This week I finished Sightseeing, Thai Tales, and The Night Tiger. I’m still plugging away at Contes Populaires de Cambodge, du Laos, et du Siam—in fact I’m still reading the same story that I was last week (“Vorvong et Saurivong”), but I feel better about it because I realized this story makes up the entire second half of the book. So when I finish it, I’m done (thank God). I’ve gotten to the point where I’m assigning it to myself, like homework, and am only sticking it out because I’m so close to the end that I might as well finish it.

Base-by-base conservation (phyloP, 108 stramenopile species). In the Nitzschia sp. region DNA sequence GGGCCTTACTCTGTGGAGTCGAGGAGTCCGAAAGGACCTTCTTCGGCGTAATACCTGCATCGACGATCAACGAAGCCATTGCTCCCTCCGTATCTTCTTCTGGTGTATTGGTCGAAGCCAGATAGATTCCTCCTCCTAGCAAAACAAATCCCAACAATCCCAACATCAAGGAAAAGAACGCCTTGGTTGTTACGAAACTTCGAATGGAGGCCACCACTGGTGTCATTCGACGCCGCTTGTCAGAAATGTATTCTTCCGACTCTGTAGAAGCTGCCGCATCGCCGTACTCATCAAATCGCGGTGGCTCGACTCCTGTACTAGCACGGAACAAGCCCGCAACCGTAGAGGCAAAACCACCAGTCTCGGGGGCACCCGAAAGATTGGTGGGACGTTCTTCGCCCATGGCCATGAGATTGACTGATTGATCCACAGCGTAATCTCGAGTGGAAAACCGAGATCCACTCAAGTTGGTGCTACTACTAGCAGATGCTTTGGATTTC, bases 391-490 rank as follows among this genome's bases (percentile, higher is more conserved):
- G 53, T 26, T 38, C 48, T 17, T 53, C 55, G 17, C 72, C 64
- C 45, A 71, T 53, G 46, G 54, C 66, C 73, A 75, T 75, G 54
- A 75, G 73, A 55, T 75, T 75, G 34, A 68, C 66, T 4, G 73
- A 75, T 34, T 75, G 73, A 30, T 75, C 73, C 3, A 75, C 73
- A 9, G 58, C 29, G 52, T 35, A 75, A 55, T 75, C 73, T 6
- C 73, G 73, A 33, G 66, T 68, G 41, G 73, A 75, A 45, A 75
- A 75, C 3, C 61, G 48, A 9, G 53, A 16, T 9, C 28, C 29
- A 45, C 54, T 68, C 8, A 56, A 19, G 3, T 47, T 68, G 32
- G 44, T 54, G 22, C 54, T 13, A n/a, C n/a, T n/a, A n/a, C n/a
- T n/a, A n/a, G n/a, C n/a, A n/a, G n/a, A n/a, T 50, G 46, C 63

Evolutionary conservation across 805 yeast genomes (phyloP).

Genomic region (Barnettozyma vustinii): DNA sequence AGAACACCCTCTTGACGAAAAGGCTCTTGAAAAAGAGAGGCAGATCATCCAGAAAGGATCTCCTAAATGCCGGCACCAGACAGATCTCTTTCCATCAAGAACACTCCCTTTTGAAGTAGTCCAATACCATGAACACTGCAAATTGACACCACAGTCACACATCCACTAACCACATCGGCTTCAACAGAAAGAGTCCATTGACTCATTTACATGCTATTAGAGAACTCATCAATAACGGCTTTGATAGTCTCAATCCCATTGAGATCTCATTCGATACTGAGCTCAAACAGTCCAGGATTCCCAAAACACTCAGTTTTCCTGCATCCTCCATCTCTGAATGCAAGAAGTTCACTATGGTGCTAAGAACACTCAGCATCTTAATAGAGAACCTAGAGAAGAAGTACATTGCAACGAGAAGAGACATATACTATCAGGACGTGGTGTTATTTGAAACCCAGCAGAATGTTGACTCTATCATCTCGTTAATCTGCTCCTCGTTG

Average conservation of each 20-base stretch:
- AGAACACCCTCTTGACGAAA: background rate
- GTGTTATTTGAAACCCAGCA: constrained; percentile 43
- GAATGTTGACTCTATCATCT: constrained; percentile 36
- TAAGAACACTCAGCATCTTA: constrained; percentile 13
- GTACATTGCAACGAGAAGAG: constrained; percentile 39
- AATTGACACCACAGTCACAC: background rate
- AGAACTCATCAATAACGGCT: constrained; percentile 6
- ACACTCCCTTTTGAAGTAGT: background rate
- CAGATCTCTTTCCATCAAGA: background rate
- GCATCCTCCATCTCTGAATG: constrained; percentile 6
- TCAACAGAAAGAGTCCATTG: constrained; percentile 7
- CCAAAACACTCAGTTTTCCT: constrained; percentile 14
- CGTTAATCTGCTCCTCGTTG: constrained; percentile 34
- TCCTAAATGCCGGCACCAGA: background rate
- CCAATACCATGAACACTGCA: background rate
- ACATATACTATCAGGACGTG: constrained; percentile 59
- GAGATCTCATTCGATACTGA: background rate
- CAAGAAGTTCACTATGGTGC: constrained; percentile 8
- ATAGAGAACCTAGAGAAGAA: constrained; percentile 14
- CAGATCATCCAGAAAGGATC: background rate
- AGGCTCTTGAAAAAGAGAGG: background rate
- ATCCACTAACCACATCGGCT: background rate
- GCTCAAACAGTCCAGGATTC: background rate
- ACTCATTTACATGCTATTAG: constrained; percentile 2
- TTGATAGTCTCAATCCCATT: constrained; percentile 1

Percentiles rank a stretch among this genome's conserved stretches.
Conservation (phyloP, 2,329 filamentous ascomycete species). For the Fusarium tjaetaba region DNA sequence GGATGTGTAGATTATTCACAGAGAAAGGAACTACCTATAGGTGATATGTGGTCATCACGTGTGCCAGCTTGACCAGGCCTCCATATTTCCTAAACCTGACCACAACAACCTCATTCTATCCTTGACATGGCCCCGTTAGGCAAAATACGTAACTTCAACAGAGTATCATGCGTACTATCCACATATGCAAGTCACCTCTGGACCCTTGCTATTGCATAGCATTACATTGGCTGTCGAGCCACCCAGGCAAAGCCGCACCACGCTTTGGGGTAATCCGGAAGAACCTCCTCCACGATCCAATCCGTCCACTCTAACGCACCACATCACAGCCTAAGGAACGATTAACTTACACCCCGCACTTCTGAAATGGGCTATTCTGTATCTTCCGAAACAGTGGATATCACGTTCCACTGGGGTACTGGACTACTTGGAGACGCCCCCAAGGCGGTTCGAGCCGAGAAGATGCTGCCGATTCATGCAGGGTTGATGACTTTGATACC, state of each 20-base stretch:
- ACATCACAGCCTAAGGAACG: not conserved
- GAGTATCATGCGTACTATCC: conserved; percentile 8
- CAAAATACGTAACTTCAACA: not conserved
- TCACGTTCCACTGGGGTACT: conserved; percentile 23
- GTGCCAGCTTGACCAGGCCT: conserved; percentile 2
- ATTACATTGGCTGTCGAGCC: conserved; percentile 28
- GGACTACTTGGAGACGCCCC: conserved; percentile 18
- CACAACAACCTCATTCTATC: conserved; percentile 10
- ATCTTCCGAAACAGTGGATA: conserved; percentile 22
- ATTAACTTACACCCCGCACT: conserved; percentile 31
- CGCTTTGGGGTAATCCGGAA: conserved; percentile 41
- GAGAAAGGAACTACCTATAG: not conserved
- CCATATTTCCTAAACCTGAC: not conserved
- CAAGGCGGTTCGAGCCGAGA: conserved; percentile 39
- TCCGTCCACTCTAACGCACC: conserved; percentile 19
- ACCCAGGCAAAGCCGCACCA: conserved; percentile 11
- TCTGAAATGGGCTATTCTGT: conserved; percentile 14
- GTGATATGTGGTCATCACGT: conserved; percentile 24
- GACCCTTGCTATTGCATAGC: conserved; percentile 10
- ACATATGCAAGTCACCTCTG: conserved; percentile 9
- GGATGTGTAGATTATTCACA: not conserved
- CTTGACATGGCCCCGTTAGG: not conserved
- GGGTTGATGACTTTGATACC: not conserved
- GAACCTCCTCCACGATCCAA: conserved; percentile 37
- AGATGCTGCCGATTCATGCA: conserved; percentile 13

There are many ways in which America tells you you don’t belong. The eyes that slide around to find another face behind you. The smiles that appear only after you have almost passed them, intended for someone else. The stiffness in the body as you stand beside them watching your child and theirs slide down the pole, and the relaxed smile when another white mother comes up to talk. The polite distance as you say something about the children at the swings and the chattiness when a white parent makes a comment. A polite people, it is the facial muscles, the shoulder tension, and the silence that give away white Americans’ uneasiness with people not like them. The United States, a nation of immigrants, makes strangers only of those who are visibly different, including the indigenous people of the continent. Some lessons begin in infancy, with silent performances, yet with eloquent instructions.